Hey Santa, got any good energy solutions in that bag of yours?
How long have humans been burning coal and oil? Too long, we figure. We were burning coal and oil before there were rotary phones, for crying out loud.
Surely, we’re better, smarter, aren’t we?
This is the first thing we thought about when we saw Thursday the National Energy Board gave its approval — with a long list of conditions — to the contentious Northern Gateway Pipeline project.
We think it’s important to note we’re not certain oil will flow any time soon from Alberta to B.C. North Coast to be loaded on tankers. The list of conditions from the NEB is long, and both First Nations and the courts have not had their final say.
We are not going to work this keyboard made from some kind of oil byproduct and pontificate about the evils of oil production. One can’t look very far from one’s immediate surroundings without seeing something useful that makes use of oil.
And right now, we cannot power all of our vehicles — the ones that deliver both us and supplies — with the power of the sun or the wind. We need oil. A large supply of it, every day. And that’s why we should be ashamed.
No one who protests everything related to oil can say they are free of oil. We have seen supposed environmentalists climb out of their SUVs with their anti-everything signs on the way to one protest or another, use a cell phone made with oil, wear clothes made with oil.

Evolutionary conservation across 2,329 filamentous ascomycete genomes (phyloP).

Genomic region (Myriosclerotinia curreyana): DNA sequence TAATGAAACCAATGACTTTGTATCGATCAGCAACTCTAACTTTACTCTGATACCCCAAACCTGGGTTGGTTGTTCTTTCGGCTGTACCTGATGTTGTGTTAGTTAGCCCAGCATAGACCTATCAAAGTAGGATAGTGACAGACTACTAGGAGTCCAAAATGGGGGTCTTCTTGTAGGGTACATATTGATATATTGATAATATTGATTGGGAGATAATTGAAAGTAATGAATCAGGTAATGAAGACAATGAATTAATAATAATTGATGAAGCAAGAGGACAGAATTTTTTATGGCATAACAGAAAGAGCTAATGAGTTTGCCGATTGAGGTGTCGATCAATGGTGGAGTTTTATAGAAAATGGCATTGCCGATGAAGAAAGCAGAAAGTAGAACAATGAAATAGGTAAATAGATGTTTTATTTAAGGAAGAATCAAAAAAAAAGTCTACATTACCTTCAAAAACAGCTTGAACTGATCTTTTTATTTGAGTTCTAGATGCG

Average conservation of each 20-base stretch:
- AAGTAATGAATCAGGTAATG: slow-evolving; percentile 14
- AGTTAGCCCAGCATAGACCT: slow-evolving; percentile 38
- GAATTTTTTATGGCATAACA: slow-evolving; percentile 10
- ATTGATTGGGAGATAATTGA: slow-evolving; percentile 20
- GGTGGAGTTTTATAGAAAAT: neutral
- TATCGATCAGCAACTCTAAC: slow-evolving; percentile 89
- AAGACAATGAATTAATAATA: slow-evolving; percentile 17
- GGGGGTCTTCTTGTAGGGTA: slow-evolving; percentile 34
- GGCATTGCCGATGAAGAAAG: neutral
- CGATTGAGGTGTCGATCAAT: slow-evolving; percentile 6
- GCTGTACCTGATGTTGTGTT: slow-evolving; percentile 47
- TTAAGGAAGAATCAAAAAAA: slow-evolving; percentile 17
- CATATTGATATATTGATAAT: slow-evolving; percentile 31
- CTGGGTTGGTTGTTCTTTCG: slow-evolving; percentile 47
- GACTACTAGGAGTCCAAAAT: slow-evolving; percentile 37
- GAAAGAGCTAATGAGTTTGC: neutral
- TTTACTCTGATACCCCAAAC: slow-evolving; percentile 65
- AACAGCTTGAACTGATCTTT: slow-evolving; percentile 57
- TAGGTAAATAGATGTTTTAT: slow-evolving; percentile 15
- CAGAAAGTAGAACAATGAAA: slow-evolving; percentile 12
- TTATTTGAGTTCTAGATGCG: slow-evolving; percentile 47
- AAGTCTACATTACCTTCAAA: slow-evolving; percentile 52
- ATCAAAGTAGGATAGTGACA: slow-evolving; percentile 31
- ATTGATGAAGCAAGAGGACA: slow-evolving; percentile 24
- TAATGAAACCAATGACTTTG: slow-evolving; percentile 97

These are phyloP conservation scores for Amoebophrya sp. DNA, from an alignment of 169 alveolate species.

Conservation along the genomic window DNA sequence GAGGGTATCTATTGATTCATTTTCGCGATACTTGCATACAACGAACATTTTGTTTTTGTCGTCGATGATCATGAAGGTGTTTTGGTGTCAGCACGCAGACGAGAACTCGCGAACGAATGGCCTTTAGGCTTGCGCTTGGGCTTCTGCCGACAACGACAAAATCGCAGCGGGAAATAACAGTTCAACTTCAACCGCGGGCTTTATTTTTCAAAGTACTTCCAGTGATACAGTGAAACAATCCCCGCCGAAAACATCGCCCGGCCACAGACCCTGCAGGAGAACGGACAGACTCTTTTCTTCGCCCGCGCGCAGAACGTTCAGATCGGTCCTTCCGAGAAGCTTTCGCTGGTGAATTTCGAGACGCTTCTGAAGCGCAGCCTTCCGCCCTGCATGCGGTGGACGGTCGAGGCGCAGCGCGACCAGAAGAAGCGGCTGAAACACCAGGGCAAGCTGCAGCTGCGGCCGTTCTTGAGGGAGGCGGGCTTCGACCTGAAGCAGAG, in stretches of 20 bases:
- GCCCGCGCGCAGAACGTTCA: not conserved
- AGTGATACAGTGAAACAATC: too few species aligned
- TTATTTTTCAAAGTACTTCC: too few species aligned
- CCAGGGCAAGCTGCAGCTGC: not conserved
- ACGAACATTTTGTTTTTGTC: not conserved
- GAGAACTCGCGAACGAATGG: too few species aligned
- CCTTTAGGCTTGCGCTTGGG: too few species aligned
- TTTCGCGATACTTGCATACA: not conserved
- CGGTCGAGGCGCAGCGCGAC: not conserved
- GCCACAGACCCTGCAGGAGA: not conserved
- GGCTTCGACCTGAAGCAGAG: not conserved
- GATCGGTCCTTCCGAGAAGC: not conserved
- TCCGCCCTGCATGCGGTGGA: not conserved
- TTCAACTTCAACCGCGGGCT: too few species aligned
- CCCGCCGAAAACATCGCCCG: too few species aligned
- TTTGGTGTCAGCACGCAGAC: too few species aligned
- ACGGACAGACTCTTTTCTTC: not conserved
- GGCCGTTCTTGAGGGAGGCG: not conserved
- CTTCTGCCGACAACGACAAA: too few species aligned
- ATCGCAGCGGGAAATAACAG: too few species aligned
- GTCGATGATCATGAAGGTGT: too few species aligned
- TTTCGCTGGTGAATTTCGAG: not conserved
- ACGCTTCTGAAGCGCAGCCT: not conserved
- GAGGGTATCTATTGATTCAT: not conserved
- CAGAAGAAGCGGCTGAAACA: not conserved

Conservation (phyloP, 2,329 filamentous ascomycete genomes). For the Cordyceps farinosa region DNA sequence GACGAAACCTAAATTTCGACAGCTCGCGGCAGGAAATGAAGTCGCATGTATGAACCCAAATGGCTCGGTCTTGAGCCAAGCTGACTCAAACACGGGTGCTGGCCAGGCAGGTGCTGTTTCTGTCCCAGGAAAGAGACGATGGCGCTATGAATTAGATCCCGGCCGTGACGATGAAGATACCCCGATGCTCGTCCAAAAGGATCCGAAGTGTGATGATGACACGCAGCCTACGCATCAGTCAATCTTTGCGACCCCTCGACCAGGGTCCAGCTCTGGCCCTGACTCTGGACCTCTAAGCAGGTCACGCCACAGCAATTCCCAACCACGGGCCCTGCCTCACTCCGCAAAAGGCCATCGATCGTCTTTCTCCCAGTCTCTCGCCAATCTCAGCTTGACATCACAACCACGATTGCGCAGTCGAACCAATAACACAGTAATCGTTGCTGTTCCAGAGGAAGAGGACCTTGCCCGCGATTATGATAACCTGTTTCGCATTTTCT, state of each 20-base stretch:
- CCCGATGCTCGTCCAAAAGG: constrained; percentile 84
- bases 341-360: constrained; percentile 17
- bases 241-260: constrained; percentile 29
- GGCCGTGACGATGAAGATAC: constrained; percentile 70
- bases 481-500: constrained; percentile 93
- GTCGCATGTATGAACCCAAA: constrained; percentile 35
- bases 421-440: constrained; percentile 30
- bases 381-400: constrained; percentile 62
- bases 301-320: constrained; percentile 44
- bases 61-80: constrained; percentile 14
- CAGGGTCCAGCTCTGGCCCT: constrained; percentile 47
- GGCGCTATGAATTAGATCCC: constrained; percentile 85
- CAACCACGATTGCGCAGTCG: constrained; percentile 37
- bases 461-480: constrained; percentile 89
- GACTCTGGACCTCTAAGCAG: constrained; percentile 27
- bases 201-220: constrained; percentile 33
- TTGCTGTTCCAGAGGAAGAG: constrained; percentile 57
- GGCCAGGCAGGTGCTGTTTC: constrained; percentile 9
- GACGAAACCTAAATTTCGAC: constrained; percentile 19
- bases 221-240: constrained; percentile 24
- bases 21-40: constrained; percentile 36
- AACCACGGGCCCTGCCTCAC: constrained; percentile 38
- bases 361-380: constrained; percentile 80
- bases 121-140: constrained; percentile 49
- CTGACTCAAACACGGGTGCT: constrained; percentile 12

It’s possible our society will not spend the billions needed to develop alternative energy sources (to an affordable level) until we are told one day there’s less than 18 months of fossil fuels left inside our planet. We are told that day will come, but no one has a fix on the date, no one has a gauge that says we only have this many millions of barrels remaining.
Sure, we don’t like the idea of more oil and coal tankers cruising the beautiful and environmentally-sensitive B.C. coast. Not one bit.
Instead of yelling at each other and putting on the airs of superiority channeled by both oil producers and supposed environmentalists, why not work together so we’re buying less potentially-harmful, energy-producing products from companies like Enbridge for the same price or less that we are paying for oil. Profit and environmental responsibility need not be mutually exclusive terms.
— Editorial by John Harding